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The Fire investigator must determine the potential of electrical involvement during all structural fire investigations. Most occupied residential or
commercial buildings have energized electrical systems which present many
potential heat sources. The investigator cannot simply ignore the "electrical
fire cause" possibilities available during the fire investigation.
Depending on the extent of the fire damage, identifying even the possibility
of electrical involvement in the fire may be extremely difficult.
Most fire investigators are not qualified electrical engineers. Although you may have a good basic understanding of the electrical system works,
rendering a conclusive opinion on an "electrical cause" may jeopardize
your case in court. However, in the elimination process used to identify
the fire's point of origin and probable cause, the investigator must constantly
consider the electrical potential or be able to conclusively eliminate it
in an energized structure.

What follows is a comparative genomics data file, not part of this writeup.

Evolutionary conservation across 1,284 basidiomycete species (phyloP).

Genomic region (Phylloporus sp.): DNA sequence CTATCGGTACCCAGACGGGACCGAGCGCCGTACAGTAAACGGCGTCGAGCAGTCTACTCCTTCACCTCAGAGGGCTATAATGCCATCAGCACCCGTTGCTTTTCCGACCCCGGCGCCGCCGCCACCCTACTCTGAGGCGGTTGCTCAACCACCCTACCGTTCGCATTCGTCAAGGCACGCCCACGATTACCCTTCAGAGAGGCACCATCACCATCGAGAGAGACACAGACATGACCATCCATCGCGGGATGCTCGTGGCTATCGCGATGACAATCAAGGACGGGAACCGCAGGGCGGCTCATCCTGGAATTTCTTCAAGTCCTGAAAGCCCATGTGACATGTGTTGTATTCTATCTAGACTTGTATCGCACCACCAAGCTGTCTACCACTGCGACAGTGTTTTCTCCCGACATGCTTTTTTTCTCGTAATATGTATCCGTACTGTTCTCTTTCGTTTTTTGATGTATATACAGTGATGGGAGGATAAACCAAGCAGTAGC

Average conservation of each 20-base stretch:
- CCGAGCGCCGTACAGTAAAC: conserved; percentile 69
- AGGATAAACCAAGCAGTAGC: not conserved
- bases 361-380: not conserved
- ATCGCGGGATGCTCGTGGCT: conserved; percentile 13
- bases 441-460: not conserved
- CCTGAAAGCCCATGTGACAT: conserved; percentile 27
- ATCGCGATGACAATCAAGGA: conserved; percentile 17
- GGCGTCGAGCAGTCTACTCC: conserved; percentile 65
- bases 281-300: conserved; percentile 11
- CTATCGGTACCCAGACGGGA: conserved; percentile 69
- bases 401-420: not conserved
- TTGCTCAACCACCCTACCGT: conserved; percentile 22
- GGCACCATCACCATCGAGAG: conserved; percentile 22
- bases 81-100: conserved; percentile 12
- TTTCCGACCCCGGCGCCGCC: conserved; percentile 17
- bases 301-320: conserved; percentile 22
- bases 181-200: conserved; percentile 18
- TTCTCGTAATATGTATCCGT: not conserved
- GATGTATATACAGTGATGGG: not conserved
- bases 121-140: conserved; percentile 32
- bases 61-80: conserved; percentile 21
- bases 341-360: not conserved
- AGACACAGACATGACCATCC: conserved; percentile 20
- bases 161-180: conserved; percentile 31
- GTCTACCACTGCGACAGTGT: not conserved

In addition to the electrical fire cause potential, the fire investigator should always make sure that the building under investigation is de-energized
prior to any physical examination. Failure to do so may seriously jeopardize
the investigator's personal safety.
The following checklist is designed to assist the investigator in determining if electricity was a contributing factor in causing the fire, and, if not,
eliminating electricity as a fire cause. This checklist is not conclusive,
nor does it eliminate the need for proper expert assistance; however, it
offers the fire investigator with a series of important checkpoints to use
when examining the electrical system.